Como Palo Fierro (Like Ironwood)

“What we love we shall grow to resemble.”  Bernard of Clairvaux

She sunk roots deep downward over decades, like fingers, arms, filaments of love anchoring in the volcanic tumble of rocks and ground, spectrum of mauves, black polish, lichen.  Deep down and outward too, seeking buried nourishment, slaking ancient thirsts, trading secrets with the soil, every root hair, every inch of growth a commitment to place, time, continuity.

She grew branches out into the endless sky from heavy slow-grown trunks solid as stone, into a thorny, leafy shelter, a shady canopy of sustenance and security, that others might gather there or call it home.  She scattered the ground through seasons of plenty and want, with a profusion of her own abundance: cycles of shed detritus, carpets of lavender leguminous blooms, mass fallings of seedpods, years of her wisdom, understanding, and compassion a rich compost of its own.

She survived psychic and real clear-cuts, sending up phoenix-like regrowth from trunks cut to the quick–cortado–and slow-burned in naive colonial fires and tasteless charcoal smolderings.  And like her red-brown heartwood, she resisted the decay of progress with its blades and drills and  pumps and puffy political paradigms.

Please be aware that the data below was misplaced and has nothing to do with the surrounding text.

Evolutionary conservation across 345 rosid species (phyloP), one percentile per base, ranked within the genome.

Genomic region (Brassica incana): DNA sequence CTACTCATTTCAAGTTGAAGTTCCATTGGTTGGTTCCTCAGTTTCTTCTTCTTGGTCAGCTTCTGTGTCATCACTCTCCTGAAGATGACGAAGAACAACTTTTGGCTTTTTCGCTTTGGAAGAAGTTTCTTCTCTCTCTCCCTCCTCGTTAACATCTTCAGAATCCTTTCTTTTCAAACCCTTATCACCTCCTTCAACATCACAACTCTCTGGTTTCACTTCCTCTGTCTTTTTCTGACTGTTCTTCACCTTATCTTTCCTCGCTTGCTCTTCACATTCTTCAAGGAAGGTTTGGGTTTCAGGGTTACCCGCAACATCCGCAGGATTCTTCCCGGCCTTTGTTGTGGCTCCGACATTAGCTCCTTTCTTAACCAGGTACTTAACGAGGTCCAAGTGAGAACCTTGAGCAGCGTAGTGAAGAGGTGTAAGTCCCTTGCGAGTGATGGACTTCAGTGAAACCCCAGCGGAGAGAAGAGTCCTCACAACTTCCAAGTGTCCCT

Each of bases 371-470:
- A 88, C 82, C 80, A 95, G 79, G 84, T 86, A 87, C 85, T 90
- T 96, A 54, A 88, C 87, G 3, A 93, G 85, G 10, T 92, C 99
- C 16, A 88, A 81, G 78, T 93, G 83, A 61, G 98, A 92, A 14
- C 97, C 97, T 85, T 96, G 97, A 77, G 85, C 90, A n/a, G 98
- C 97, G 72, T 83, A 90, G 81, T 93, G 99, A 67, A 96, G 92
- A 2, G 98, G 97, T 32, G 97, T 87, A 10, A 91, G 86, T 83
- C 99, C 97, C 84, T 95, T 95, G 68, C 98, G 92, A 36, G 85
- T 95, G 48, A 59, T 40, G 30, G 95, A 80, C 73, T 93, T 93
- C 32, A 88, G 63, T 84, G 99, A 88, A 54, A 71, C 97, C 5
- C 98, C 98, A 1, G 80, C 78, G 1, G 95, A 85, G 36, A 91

She created next generations, monsoon-germinated, rain-sustained, culinarily embedded into meal-memories, recipes shared and passed on of collecting, preparing, eating, and growing from place.  Mentor-mother, she offered islands of fertility for those blown in, sown in, honed in on a presence and future rich in diversity, adaptability, ingenuity: survival.

She balances in the middle of opposing forces, building bridges and basins, reservoirs of hope, models of the world she wants to live in, holding it all together like a chiseled keystone, like glue, like the ceremonial branch of a dense generous tree held in hand with another to symbolize lasting unions, fair agreements, faith in regenerative action, trust, love.

She waits.  She waits to see whether everyone will come to their senses, to see, feel, hear, and taste what endures.  She sheds what can’t be kept alive to nourish what can.  Through all manner of extremes–fire, flood, freeze, heat, drought, and storms of ignorance, apathy, and greed–she keeps on growing: like a weed, like a seed, like dreams, like ironwood.

for Barbara Rose